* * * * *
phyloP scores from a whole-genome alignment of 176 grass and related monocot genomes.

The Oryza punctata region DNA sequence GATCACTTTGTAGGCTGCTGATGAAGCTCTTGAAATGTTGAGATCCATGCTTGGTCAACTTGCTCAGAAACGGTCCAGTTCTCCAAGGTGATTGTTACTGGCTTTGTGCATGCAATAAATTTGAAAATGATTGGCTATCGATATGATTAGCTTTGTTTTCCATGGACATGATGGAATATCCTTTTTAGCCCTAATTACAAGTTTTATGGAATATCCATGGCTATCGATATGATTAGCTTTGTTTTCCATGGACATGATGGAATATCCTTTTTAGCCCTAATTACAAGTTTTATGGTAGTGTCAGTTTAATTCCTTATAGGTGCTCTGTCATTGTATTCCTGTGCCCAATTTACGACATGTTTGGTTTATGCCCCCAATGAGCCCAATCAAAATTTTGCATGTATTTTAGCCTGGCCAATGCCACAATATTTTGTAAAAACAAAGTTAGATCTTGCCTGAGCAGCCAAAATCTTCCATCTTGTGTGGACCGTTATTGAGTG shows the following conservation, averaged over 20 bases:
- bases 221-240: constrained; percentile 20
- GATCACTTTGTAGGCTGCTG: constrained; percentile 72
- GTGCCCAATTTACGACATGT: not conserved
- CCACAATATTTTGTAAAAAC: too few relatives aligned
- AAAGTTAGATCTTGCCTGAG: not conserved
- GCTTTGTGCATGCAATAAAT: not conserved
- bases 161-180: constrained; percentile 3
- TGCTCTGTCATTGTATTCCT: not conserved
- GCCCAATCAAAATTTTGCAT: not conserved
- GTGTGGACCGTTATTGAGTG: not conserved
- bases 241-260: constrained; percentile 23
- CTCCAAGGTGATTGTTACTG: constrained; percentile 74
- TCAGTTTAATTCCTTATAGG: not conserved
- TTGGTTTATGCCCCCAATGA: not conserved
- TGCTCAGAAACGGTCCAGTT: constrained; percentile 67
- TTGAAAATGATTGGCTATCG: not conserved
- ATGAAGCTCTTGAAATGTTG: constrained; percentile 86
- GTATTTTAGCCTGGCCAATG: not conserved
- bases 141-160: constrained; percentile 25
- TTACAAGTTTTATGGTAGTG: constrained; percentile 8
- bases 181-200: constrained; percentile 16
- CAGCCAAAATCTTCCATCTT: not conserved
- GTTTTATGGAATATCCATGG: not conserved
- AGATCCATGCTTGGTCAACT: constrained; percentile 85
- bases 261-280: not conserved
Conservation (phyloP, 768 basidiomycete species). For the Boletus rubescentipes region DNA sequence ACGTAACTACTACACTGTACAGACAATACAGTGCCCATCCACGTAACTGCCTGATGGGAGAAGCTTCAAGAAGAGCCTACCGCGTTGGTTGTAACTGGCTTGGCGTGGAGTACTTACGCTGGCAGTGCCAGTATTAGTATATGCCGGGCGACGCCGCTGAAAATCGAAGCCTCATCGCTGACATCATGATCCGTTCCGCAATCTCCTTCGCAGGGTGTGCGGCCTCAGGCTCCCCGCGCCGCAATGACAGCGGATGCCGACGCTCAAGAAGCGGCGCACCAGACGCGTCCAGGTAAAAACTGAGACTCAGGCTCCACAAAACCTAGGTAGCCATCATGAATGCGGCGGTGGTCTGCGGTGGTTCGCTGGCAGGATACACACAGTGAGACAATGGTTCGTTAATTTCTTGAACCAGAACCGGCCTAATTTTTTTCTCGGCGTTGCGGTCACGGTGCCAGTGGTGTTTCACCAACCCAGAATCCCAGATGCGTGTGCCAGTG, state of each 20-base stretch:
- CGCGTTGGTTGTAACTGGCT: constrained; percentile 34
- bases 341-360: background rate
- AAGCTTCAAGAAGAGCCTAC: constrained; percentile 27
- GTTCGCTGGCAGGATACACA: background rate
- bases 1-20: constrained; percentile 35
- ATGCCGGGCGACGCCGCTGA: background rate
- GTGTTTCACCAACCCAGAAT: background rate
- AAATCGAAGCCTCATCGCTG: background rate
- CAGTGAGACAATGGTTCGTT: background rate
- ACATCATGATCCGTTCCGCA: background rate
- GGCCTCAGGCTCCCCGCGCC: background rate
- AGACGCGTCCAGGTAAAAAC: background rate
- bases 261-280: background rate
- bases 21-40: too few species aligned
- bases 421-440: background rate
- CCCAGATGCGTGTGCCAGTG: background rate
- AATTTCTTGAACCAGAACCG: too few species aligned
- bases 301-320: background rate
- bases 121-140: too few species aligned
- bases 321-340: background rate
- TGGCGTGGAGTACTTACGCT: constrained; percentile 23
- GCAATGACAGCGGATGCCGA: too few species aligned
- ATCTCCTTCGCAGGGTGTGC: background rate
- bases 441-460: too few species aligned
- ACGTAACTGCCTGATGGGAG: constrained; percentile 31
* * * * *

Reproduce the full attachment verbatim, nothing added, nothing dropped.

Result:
phyloP scores from a whole-genome alignment of 176 grass and related monocot genomes.

The Oryza punctata region DNA sequence GATCACTTTGTAGGCTGCTGATGAAGCTCTTGAAATGTTGAGATCCATGCTTGGTCAACTTGCTCAGAAACGGTCCAGTTCTCCAAGGTGATTGTTACTGGCTTTGTGCATGCAATAAATTTGAAAATGATTGGCTATCGATATGATTAGCTTTGTTTTCCATGGACATGATGGAATATCCTTTTTAGCCCTAATTACAAGTTTTATGGAATATCCATGGCTATCGATATGATTAGCTTTGTTTTCCATGGACATGATGGAATATCCTTTTTAGCCCTAATTACAAGTTTTATGGTAGTGTCAGTTTAATTCCTTATAGGTGCTCTGTCATTGTATTCCTGTGCCCAATTTACGACATGTTTGGTTTATGCCCCCAATGAGCCCAATCAAAATTTTGCATGTATTTTAGCCTGGCCAATGCCACAATATTTTGTAAAAACAAAGTTAGATCTTGCCTGAGCAGCCAAAATCTTCCATCTTGTGTGGACCGTTATTGAGTG shows the following conservation, averaged over 20 bases:
- bases 221-240: constrained; percentile 20
- GATCACTTTGTAGGCTGCTG: constrained; percentile 72
- GTGCCCAATTTACGACATGT: not conserved
- CCACAATATTTTGTAAAAAC: too few relatives aligned
- AAAGTTAGATCTTGCCTGAG: not conserved
- GCTTTGTGCATGCAATAAAT: not conserved
- bases 161-180: constrained; percentile 3
- TGCTCTGTCATTGTATTCCT: not conserved
- GCCCAATCAAAATTTTGCAT: not conserved
- GTGTGGACCGTTATTGAGTG: not conserved
- bases 241-260: constrained; percentile 23
- CTCCAAGGTGATTGTTACTG: constrained; percentile 74
- TCAGTTTAATTCCTTATAGG: not conserved
- TTGGTTTATGCCCCCAATGA: not conserved
- TGCTCAGAAACGGTCCAGTT: constrained; percentile 67
- TTGAAAATGATTGGCTATCG: not conserved
- ATGAAGCTCTTGAAATGTTG: constrained; percentile 86
- GTATTTTAGCCTGGCCAATG: not conserved
- bases 141-160: constrained; percentile 25
- TTACAAGTTTTATGGTAGTG: constrained; percentile 8
- bases 181-200: constrained; percentile 16
- CAGCCAAAATCTTCCATCTT: not conserved
- GTTTTATGGAATATCCATGG: not conserved
- AGATCCATGCTTGGTCAACT: constrained; percentile 85
- bases 261-280: not conserved
Conservation (phyloP, 768 basidiomycete species). For the Boletus rubescentipes region DNA sequence ACGTAACTACTACACTGTACAGACAATACAGTGCCCATCCACGTAACTGCCTGATGGGAGAAGCTTCAAGAAGAGCCTACCGCGTTGGTTGTAACTGGCTTGGCGTGGAGTACTTACGCTGGCAGTGCCAGTATTAGTATATGCCGGGCGACGCCGCTGAAAATCGAAGCCTCATCGCTGACATCATGATCCGTTCCGCAATCTCCTTCGCAGGGTGTGCGGCCTCAGGCTCCCCGCGCCGCAATGACAGCGGATGCCGACGCTCAAGAAGCGGCGCACCAGACGCGTCCAGGTAAAAACTGAGACTCAGGCTCCACAAAACCTAGGTAGCCATCATGAATGCGGCGGTGGTCTGCGGTGGTTCGCTGGCAGGATACACACAGTGAGACAATGGTTCGTTAATTTCTTGAACCAGAACCGGCCTAATTTTTTTCTCGGCGTTGCGGTCACGGTGCCAGTGGTGTTTCACCAACCCAGAATCCCAGATGCGTGTGCCAGTG, state of each 20-base stretch:
- CGCGTTGGTTGTAACTGGCT: constrained; percentile 34
- bases 341-360: background rate
- AAGCTTCAAGAAGAGCCTAC: constrained; percentile 27
- GTTCGCTGGCAGGATACACA: background rate
- bases 1-20: constrained; percentile 35
- ATGCCGGGCGACGCCGCTGA: background rate
- GTGTTTCACCAACCCAGAAT: background rate
- AAATCGAAGCCTCATCGCTG: background rate
- CAGTGAGACAATGGTTCGTT: background rate
- ACATCATGATCCGTTCCGCA: background rate
- GGCCTCAGGCTCCCCGCGCC: background rate
- AGACGCGTCCAGGTAAAAAC: background rate
- bases 261-280: background rate
- bases 21-40: too few species aligned
- bases 421-440: background rate
- CCCAGATGCGTGTGCCAGTG: background rate
- AATTTCTTGAACCAGAACCG: too few species aligned
- bases 301-320: background rate
- bases 121-140: too few species aligned
- bases 321-340: background rate
- TGGCGTGGAGTACTTACGCT: constrained; percentile 23
- GCAATGACAGCGGATGCCGA: too few species aligned
- ATCTCCTTCGCAGGGTGTGC: background rate
- bases 441-460: too few species aligned
- ACGTAACTGCCTGATGGGAG: constrained; percentile 31